Then I decided it may be time to hit something more ambitious. So again I went through my unread bookshelves and dug out a copy of Saturday by Ian McEwan. I think I found it on one of the pavement giveaways. Generally, I’m ok with McEwan’s writing, loved some books, was a bit meh about others (you can find the reviews here, here, here, here and here), but the quality is dependable (which is probably the last thing a writer wants to hear). 
Now, this is the book I lost patience with. I don’t know if the world has changed or I have changed or both, but I cannot take the whining of white, privileged men. I lasted for around 40 pages and had a very similar reaction to the one I had to The Corrections. Well, similar, not the same, for this time I have been a lot more annoyed. I will defer to a great review of this book I’ve seen on Goodreads because I do think it gives the gist of the tone of it, or of how tone-deaf it is.

Hello everybody,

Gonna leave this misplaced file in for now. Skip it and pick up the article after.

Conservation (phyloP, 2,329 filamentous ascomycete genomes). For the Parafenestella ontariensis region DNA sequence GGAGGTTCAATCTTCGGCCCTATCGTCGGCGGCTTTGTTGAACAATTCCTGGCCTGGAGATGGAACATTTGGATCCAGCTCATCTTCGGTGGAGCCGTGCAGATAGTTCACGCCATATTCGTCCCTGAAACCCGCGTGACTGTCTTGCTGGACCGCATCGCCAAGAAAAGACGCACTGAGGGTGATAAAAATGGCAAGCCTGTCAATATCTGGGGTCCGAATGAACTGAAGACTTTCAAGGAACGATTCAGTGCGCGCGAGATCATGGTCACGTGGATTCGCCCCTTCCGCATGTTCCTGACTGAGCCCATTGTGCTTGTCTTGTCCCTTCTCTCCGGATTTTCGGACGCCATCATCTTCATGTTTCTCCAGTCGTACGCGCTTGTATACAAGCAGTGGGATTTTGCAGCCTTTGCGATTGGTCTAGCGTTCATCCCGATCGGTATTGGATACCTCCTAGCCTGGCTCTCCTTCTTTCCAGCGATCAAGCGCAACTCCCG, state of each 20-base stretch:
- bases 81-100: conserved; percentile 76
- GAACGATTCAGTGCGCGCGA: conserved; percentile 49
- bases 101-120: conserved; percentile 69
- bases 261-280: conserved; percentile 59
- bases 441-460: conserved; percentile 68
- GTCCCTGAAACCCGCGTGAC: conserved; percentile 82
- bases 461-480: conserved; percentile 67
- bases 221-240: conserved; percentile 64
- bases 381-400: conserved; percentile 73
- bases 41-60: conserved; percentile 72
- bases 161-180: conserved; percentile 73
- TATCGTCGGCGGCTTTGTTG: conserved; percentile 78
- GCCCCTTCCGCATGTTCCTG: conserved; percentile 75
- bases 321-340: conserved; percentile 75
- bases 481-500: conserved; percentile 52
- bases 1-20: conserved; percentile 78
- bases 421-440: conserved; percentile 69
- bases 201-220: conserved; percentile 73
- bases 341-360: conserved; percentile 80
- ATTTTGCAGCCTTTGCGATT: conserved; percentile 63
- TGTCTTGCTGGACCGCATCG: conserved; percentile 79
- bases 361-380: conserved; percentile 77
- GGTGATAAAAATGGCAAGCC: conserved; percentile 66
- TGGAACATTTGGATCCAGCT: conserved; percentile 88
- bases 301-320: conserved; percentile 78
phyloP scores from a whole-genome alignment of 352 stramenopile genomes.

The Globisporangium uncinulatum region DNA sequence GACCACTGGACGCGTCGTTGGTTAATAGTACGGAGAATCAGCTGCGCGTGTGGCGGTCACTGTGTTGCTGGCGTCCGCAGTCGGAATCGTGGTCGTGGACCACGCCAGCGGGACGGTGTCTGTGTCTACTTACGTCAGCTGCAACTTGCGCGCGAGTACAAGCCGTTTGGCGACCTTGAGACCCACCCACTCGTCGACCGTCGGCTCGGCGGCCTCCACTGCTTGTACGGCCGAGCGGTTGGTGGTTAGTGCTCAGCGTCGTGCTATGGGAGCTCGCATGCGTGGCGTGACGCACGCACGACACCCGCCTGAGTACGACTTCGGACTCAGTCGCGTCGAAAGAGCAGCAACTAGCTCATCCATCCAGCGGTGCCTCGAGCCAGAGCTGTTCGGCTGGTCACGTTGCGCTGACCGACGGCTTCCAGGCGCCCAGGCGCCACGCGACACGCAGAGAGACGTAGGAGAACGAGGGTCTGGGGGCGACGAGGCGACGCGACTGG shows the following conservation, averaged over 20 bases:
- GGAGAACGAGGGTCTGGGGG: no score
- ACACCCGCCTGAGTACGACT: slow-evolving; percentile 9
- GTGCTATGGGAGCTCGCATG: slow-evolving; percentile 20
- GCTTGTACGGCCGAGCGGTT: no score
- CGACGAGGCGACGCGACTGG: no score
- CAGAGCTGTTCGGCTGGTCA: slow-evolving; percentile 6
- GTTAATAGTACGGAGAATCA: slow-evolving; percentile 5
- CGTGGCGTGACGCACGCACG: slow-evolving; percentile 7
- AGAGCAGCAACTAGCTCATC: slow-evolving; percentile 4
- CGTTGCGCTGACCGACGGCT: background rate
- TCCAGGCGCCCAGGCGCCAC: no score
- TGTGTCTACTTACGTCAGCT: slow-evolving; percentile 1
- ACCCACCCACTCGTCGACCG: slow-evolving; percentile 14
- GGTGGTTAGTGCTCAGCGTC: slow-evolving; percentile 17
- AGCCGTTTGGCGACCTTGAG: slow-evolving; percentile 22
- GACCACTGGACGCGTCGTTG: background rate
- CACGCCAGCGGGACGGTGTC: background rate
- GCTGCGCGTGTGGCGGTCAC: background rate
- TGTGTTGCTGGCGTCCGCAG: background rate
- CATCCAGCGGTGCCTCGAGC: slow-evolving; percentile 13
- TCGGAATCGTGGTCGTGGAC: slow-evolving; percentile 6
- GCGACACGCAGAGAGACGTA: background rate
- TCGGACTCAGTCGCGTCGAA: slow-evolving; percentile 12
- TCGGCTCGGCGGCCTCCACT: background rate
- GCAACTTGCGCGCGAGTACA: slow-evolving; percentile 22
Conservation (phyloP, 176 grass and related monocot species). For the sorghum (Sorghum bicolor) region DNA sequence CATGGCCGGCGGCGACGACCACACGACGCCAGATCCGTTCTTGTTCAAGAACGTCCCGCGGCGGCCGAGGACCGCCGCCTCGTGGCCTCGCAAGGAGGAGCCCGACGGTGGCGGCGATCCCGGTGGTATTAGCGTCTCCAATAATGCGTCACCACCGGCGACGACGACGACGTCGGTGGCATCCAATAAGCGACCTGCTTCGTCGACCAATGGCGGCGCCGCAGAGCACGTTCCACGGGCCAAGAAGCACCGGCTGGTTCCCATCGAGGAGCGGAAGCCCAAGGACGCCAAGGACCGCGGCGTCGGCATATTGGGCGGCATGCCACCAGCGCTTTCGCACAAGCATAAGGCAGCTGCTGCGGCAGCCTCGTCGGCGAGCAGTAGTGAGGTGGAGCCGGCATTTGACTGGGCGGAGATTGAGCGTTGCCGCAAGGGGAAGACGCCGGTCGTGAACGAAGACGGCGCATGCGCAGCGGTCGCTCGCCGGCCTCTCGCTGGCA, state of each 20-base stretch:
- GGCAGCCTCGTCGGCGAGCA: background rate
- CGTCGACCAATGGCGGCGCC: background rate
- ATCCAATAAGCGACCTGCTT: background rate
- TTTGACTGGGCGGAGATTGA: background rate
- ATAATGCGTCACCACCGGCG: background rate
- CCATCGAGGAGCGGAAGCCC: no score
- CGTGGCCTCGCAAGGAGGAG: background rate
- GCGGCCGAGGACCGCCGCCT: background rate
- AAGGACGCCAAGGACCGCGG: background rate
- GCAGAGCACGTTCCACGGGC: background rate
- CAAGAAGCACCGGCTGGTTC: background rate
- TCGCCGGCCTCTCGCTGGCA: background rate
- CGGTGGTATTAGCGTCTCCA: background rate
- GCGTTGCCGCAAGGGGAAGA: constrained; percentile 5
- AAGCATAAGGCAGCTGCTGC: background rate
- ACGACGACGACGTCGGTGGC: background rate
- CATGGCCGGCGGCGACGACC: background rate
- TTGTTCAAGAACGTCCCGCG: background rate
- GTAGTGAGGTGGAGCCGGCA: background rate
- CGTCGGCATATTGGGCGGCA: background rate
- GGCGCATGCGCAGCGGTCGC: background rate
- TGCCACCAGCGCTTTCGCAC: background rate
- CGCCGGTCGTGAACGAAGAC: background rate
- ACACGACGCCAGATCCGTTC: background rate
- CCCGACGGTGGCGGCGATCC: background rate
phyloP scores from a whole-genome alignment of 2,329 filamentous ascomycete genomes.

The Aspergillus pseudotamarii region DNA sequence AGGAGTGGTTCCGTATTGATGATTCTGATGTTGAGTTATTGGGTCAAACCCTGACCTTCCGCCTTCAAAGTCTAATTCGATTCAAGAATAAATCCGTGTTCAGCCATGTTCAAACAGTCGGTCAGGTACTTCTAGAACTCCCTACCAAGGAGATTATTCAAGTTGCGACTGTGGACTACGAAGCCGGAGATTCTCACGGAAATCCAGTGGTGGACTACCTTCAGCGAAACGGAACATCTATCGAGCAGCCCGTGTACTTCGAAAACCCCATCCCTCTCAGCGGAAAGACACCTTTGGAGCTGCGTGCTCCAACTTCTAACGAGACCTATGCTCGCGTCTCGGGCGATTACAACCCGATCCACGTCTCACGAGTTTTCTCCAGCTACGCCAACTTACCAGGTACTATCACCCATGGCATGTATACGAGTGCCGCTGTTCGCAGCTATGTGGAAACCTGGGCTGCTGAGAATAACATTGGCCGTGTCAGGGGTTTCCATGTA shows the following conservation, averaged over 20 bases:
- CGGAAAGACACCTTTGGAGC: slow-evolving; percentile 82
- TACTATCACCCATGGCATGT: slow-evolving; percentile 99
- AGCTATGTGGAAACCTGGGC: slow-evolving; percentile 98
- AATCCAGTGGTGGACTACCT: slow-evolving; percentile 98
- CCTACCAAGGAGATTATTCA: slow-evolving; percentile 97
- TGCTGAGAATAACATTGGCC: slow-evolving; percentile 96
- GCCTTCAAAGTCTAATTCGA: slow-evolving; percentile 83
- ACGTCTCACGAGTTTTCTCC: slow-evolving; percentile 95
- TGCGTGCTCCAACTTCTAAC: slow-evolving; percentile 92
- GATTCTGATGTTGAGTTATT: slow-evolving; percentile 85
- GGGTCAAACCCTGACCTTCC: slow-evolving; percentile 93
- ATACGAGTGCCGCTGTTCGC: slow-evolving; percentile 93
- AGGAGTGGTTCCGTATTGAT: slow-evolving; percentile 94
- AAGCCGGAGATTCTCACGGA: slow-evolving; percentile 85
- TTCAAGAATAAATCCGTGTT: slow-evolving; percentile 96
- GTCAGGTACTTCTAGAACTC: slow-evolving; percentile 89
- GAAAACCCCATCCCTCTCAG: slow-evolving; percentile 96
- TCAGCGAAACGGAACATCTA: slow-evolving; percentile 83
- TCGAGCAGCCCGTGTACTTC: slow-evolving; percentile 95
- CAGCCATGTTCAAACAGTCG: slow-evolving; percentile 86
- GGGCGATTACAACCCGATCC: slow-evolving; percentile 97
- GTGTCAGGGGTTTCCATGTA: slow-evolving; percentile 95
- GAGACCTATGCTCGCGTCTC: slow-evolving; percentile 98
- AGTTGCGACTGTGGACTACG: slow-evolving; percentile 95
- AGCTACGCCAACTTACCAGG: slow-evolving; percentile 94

I’m Henry Perowne and welcome to a day in my life… a Saturday to be precise. I’m a good natured sort of chap, if I were famous I’d probably be saddled with the tag of “thinking women’s crumpet”, but personally I take myself much to seriously to acknowledge that kind of thing. I’m a successful neurosurgeon who enjoys long, descriptive and adjective laden games of squash with my erudite and debonair colleagues. Today, for once in my incredibly lucky and wealthy life, I had a spot of bad luck and pranged my top of the range Merc. This led to an encounter which can, at best, be described as unpleasant. The thugs in the red BMW gave me a bit of a pasting which left me with a cracking haematoma over my sternum. However, my extensive medical knowledge allowed me to diagnose one of my attackers with a genetically inherited degenerative disease on the spot. This allowed me to escape, quick-smart, while they brooded over their own mortality.